“Why is this street green?”
My daughter was about 5 years old when she asked that question, mesmerized by the kelly green line of paint that ran down the center of Fourth Avenue between Pine and James streets.
“That,” I told her, with significant pride, “is our family heritage.” She didn’t quite get it, but when I told her that leprechauns would soon be using it as a walking path, she was pretty psyched. Leprechauns play big in the month of March in our family.
We are an Irish-Italian family and which side we favor depends on the time of year. When the “Laying o’ the Green Stripe” takes place on Fourth Avenue on a March Friday, we bring out the green clothes, chop up the cabbage for our corned beef supper and get ready for the St. Patrick’s Day Parade that will be marching along that lined swath of blocks on Saturday, March 11th starting at 12:30 p.m.
The parade begins at Fourth and James, then rolls north along Fourth to end at Pine.. Stake out your viewing at least 30 minutes early.
Each year, about 2,000 parade participants – pirates, pipe bands, high school bands, drill teams, Irish dancing groups, groups representing Irish and other organizations and a few wacky characters – parade downtown to show off their Irish pride and celebrate the patron saint of Ireland. The route is not as long as the annual Seafair Parade and there’s waaaay more green in this stroll, but it’s a fun family outing, with lots of flag waving, music and hilarity.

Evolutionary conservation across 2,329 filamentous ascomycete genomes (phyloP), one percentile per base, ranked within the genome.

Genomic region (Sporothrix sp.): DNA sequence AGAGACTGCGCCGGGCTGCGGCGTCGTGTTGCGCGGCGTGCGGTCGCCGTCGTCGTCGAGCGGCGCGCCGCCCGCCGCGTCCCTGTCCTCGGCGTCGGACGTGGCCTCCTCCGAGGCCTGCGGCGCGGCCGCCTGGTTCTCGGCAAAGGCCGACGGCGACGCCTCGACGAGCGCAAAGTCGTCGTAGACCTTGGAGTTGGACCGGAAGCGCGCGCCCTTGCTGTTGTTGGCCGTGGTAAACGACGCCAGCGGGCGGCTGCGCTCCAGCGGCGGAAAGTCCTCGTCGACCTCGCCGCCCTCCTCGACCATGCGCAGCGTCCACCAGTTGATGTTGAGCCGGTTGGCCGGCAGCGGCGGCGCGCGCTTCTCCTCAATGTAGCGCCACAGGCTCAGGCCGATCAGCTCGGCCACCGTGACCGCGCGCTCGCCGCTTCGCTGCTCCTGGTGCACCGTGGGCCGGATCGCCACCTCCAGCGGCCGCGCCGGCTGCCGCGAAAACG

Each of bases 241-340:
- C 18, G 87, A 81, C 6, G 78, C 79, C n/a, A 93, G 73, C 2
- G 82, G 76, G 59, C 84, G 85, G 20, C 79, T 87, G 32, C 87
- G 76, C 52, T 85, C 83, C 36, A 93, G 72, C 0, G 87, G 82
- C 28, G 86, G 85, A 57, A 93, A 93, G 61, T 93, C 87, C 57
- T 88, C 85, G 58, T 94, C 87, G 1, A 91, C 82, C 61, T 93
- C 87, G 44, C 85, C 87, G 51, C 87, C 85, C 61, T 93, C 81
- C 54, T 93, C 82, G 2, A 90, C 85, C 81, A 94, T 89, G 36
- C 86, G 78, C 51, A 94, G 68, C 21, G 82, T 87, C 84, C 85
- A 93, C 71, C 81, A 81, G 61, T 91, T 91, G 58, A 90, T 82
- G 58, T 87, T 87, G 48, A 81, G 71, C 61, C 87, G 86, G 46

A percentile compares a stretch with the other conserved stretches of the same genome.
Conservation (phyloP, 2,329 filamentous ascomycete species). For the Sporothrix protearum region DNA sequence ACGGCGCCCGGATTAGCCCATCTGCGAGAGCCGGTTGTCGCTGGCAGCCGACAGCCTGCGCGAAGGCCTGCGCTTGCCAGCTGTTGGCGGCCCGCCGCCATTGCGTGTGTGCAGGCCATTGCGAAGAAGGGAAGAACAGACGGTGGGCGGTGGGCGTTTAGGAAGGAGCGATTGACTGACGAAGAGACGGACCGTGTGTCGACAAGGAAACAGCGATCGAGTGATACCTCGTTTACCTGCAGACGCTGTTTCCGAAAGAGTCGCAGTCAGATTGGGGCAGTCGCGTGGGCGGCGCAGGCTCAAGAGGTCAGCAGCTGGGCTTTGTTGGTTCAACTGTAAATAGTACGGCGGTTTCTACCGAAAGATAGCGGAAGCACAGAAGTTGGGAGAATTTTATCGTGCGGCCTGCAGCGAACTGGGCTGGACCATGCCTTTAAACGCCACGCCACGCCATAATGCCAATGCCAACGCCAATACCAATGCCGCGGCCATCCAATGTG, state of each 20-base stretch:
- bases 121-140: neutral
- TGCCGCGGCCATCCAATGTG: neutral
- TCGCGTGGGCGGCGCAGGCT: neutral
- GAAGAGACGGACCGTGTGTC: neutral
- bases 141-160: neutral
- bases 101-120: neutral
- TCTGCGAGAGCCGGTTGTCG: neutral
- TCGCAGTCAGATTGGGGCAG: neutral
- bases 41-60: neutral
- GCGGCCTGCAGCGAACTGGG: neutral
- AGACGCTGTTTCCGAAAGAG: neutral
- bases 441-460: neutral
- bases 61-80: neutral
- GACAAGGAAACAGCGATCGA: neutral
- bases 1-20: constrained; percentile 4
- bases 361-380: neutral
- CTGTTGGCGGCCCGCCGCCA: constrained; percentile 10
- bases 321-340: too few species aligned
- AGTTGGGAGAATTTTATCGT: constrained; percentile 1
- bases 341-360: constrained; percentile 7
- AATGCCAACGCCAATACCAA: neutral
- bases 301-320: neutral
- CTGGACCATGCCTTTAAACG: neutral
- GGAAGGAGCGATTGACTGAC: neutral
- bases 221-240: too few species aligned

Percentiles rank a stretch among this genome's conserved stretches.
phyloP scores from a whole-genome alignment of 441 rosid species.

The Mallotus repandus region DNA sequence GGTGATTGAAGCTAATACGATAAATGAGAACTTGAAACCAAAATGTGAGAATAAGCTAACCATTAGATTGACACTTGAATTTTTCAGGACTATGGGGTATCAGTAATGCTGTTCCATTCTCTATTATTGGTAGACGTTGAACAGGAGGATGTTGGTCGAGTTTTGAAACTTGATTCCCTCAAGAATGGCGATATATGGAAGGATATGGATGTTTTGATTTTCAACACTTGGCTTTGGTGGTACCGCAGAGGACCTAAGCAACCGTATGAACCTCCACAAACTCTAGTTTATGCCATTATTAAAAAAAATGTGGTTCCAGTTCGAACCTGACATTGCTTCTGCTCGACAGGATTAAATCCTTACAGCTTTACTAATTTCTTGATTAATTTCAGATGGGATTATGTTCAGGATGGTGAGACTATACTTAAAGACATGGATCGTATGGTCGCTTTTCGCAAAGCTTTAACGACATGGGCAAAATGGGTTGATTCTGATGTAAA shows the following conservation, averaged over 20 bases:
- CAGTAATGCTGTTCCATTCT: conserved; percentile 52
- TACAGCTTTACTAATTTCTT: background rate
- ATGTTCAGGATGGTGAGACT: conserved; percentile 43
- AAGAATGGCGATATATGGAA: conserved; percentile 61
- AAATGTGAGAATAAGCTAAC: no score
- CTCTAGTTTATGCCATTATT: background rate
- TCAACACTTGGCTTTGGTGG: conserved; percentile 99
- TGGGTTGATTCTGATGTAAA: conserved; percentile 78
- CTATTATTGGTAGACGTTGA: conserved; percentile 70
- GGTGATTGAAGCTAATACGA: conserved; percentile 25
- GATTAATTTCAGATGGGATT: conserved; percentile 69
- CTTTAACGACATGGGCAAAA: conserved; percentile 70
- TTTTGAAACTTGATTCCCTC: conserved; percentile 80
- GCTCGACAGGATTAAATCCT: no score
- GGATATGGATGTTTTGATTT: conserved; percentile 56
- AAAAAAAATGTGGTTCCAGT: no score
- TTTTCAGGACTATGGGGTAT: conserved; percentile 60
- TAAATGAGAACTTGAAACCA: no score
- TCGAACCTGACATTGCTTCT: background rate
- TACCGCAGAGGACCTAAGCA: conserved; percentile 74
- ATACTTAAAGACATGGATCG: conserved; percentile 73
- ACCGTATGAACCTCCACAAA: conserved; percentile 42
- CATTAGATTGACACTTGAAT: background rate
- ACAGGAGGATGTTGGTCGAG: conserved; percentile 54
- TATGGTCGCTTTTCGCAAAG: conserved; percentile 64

Follow the last participant down Fourth to Westlake Center and take a FREE ride on the Monorail for the closing ceremonies at the Irish Festival at Seattle Center.
About that green stripe
The first green line in celebration of St. Patrick’s Day was painted by Seattle shop owner John Doyle Bishop in 1947. Bishop painted the stripe each year well into the 1970s, when city officials finally forbade him from laying it down the street and instead OK’d green tape. While his Irish countrymen laid down the tape, Bishop painted a green stripe down the Queen Anne counterbalance and was arrested several times for his hijinx.
I told my daughter about the green line that used to run from the top of the hill when I was a kid. “You mean they tied a bow around the city?”
Not quite, but our family festivities around St. Patrick’s Day in Seattle does wrap the city in a warm green hue of belonging.